“My mom is in her 80’s. Does she have different dental needs now that she’s older?”

“My mom is in her 80’s. Does she have different dental needs now that she’s older?”

This is a great question that is often a concern that children have as their parents get older. As we age, many parts of our bodies experience change. Even if you’ve taken care of your teeth throughout your life, your mouth can experience some of those changes too. Especially when coupled with diseases like anemia and diabetes, the risk of deterioration in the health of your mouth is greatly increased.

Dry mouth is a common ailment that many seniors face, usually because it is a side effect of certain medications. The appearance of teeth can change, too. Teeth that were once white can start to look brown because of lifetime consumption of foods and drinks that stain tooth enamel. While these conditions don’t inherently pose a serious threat to oral health, aging can cause an increased risk of gum disease, tooth loss, and root decay. Seniors should focus on thoroughly brushing and flossing their teeth at least twice a day to decrease the risk of these conditions and to maintain the longevity of their teeth.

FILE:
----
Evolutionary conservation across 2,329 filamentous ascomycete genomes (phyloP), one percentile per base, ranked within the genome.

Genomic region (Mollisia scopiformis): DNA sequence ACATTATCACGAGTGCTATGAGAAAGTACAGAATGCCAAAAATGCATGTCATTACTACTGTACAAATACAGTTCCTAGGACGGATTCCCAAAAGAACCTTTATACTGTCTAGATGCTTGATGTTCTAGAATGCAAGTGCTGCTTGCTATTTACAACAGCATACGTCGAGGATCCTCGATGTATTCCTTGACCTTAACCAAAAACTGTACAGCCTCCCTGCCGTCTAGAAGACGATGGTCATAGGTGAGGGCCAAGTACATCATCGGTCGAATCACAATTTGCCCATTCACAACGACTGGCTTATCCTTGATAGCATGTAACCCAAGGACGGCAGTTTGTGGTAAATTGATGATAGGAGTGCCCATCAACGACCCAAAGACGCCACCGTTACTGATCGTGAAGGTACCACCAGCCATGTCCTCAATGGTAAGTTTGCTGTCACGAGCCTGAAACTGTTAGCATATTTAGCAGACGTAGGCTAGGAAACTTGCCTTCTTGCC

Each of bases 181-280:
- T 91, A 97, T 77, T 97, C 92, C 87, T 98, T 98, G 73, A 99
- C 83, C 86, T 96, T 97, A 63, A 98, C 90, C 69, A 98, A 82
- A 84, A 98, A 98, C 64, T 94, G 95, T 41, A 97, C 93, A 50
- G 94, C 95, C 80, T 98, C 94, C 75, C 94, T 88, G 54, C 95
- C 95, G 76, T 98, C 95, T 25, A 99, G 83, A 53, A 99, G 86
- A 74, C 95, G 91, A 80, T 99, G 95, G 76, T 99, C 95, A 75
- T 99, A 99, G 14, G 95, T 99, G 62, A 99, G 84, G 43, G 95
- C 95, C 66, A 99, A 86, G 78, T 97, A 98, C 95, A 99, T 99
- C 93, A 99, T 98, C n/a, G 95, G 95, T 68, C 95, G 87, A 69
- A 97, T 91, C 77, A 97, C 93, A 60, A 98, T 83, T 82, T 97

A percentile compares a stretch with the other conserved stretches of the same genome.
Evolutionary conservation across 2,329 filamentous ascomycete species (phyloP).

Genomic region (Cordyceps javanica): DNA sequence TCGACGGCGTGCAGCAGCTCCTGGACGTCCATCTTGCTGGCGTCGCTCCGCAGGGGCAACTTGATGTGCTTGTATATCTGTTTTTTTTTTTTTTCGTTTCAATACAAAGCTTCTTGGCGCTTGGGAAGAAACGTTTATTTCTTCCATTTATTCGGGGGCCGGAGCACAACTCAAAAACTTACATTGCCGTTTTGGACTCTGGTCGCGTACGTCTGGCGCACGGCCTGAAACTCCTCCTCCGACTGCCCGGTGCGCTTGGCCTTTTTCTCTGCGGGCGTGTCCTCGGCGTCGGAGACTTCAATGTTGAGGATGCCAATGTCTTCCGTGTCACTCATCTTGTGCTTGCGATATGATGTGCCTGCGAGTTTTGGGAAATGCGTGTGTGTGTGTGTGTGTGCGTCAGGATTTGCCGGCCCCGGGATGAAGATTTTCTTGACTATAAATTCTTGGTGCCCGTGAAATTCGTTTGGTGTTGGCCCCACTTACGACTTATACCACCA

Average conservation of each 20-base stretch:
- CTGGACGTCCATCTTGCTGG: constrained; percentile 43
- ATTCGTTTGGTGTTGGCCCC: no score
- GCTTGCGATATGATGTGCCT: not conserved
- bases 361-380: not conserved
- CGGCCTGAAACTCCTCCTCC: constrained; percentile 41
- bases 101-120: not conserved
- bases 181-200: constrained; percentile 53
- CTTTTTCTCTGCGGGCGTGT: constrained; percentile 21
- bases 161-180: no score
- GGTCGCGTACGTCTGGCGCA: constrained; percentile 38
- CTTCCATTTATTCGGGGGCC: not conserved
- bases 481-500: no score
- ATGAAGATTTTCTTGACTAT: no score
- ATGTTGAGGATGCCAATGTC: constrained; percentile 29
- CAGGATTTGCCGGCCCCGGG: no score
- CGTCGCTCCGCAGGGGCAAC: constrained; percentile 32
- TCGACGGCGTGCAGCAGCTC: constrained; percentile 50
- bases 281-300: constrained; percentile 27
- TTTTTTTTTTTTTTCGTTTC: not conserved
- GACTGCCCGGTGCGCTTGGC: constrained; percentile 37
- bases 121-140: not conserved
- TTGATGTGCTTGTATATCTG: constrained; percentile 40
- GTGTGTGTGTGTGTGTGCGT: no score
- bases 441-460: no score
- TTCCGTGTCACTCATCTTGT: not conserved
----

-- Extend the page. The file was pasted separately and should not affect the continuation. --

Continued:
If you or a loved one is getting older and struggling with how to preserve that pearly white smile, make an appointment with Dr. Carter and her staff for a consultation. The team can offer great tips on what kinds of toothbrushes are best for a more sensitive mouth, how often to come in for a cleaning, and even what types of insurance plans are available for senior dental care.

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